Wrenches are a plumber’s best friend, but one wrench won’t cut it. Since you never know what a job will require, you’ll need various wrenches in your tool belt. From basin wrenches to strap wrenches, here are the six most common types of wrenches plumbers use.


8. Basin Wrench

There’s a reason “basin” is right in the name. Basin wrenches help loosen and tighten nuts in tight spaces, typically behind or under sinks. Basin wrenches feature a vertical handle that the plumber uses to easily tighten or loosen these hard-to-reach nuts and bolts.

Best For: Installing, removing and repairing sink faucets.

9. Pipe Wrench

If you close your eyes and envision a plumber holding a wrench, you’re probably imagining a pipe wrench. This tool is specifically designed for threaded pipes or pipe fittings during installation and removal. The wrench offers additional leverage while the plumber turns it, which makes it easier to get a tight seal or loosen fittings.

Best For: Connecting or disconnecting threaded pipes and fittings.

10. Faucet Key

Faucet keys are also known as sillcock or hose bib keys. They are specifically designed to fit valves on outdoor spigots and faucets and control water valves. Depending on the faucet’s shape, the end of the key has a square or pentagon shape, which fits into the valve to control the flow of water.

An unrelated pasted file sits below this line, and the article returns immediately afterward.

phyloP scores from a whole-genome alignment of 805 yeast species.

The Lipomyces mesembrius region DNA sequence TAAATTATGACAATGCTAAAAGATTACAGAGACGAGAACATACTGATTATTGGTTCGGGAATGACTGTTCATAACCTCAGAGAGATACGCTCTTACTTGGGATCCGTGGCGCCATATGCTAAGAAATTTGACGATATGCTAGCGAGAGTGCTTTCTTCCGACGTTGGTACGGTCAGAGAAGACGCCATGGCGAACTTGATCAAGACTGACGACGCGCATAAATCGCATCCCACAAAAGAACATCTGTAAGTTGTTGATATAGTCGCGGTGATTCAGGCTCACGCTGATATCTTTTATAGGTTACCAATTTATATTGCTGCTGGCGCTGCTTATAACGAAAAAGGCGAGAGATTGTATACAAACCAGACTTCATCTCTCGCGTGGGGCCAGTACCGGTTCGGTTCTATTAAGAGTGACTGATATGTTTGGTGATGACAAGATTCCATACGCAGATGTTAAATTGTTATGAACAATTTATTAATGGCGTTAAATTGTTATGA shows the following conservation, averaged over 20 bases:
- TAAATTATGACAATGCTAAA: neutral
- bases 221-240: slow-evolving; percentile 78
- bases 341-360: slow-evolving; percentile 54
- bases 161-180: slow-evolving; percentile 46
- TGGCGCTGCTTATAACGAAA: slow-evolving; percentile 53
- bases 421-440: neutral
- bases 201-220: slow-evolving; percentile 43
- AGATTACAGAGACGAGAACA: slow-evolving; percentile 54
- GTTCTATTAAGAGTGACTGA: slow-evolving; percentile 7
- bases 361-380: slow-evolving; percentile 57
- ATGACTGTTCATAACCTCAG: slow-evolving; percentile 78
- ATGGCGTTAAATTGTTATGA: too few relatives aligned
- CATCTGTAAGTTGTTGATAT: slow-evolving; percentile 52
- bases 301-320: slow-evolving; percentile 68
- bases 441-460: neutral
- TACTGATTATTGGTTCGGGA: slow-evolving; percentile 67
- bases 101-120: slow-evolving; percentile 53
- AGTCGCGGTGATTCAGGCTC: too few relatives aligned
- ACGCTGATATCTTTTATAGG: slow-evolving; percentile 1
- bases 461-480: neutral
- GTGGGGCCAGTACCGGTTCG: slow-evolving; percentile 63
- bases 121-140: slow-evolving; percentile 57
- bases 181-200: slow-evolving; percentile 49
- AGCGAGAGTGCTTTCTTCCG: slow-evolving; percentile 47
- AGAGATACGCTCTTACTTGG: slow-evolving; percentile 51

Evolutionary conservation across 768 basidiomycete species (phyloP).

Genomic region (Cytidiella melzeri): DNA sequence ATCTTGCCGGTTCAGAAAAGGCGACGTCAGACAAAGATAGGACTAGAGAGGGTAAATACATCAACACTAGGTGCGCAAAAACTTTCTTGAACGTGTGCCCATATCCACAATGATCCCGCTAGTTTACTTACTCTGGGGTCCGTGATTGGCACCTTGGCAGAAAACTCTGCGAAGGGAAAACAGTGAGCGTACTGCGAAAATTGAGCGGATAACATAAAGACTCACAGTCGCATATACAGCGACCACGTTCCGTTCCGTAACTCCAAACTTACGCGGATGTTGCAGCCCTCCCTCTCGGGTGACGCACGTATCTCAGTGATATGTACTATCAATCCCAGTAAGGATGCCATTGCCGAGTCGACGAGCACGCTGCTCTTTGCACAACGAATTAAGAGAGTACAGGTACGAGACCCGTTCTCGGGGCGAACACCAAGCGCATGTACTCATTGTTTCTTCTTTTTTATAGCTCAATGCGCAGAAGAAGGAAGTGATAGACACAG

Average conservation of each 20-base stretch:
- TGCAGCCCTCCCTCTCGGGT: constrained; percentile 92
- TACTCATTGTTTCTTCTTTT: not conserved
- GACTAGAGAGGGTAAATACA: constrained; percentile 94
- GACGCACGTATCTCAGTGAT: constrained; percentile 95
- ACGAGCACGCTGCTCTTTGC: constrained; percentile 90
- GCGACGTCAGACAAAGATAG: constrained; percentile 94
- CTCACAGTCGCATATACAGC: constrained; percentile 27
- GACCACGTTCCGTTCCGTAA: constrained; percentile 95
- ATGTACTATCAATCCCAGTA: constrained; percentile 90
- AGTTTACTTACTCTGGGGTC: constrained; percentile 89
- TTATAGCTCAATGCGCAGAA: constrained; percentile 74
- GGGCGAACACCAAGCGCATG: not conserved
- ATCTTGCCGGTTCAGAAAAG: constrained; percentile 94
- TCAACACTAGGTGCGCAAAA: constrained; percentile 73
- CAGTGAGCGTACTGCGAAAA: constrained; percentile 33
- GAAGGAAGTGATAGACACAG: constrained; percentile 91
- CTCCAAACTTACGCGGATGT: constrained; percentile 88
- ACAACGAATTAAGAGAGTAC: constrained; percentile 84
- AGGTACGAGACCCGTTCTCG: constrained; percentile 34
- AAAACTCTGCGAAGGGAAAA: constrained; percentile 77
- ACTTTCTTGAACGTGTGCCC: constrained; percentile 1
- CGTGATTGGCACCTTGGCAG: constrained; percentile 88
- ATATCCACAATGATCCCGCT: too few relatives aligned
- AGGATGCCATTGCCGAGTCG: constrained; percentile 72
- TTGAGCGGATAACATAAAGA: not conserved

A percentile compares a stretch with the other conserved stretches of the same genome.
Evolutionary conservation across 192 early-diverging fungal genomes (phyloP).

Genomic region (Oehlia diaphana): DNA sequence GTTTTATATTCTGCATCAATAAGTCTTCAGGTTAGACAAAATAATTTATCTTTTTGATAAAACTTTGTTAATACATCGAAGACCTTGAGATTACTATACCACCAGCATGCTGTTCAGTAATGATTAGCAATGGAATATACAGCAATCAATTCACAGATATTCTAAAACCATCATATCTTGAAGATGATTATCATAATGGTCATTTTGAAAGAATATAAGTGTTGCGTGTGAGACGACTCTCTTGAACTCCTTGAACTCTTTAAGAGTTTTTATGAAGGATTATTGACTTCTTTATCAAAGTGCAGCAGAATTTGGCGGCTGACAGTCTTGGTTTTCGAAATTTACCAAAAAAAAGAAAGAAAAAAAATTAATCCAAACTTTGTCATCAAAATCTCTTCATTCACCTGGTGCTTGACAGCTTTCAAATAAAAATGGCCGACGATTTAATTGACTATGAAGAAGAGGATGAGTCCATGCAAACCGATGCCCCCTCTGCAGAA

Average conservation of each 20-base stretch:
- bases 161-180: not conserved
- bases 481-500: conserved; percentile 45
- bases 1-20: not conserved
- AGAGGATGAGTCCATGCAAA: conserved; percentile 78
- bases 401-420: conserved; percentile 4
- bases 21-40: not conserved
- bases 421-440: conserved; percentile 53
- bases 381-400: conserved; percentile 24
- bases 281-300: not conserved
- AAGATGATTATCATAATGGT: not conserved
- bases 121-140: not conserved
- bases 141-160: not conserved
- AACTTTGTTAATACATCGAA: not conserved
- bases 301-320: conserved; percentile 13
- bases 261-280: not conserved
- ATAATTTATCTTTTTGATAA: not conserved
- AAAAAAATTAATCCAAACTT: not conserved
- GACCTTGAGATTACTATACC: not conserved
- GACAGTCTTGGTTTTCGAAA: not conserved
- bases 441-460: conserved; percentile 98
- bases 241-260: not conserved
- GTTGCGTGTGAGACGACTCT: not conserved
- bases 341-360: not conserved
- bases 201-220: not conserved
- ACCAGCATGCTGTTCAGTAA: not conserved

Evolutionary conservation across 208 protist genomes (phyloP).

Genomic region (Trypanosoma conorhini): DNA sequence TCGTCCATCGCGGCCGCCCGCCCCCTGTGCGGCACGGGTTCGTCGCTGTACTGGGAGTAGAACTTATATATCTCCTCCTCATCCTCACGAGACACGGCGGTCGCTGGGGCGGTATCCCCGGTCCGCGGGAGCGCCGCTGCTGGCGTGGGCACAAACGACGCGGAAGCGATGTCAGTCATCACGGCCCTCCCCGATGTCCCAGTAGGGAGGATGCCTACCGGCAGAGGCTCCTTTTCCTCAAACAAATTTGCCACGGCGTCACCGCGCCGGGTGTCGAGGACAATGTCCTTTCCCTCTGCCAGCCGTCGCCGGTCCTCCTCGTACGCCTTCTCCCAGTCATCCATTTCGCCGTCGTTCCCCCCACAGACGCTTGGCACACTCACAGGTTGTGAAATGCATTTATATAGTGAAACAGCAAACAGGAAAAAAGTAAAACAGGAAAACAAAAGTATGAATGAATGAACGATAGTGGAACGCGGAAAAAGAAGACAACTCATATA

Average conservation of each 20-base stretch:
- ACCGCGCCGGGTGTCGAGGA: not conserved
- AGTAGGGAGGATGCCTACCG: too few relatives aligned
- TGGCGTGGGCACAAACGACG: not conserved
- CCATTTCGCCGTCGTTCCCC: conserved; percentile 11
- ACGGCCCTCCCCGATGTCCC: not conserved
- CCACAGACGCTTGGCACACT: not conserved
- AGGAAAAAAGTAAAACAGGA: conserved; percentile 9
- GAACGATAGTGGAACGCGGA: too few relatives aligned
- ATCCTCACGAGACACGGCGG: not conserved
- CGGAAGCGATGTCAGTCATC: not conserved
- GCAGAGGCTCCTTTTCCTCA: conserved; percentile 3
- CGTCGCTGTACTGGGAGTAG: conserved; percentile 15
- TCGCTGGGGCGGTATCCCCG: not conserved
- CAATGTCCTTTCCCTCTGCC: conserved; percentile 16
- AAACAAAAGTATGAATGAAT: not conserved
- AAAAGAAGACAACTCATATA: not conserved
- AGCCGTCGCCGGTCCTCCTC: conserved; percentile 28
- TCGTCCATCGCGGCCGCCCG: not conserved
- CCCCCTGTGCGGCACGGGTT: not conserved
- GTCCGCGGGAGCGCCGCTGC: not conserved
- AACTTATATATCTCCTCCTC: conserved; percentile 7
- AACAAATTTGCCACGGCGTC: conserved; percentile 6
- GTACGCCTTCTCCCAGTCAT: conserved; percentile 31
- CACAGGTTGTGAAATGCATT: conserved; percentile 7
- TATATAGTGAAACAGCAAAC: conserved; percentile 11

Best For: Turning water on or off from outside a structure. Specifically for winterization or a construction project where water must be temporarily turned off.

11. Ratchet Wrenches

Also known as socket wrenches, ratchet wrenches fit directly over bolts and nuts and use the ratcheting mechanism to quickly loosen and tighten the bolts with ease. A traditional wrench would require the user to turn the bolt, remove the wrench and readjust it, whereas a ratchet wrench allows the user to turn the bolt by cranking the wrench in place.

Best For: Loosening or tightening nuts and bolts when securing pipe clamps or fittings.

12. Adjustable Wrench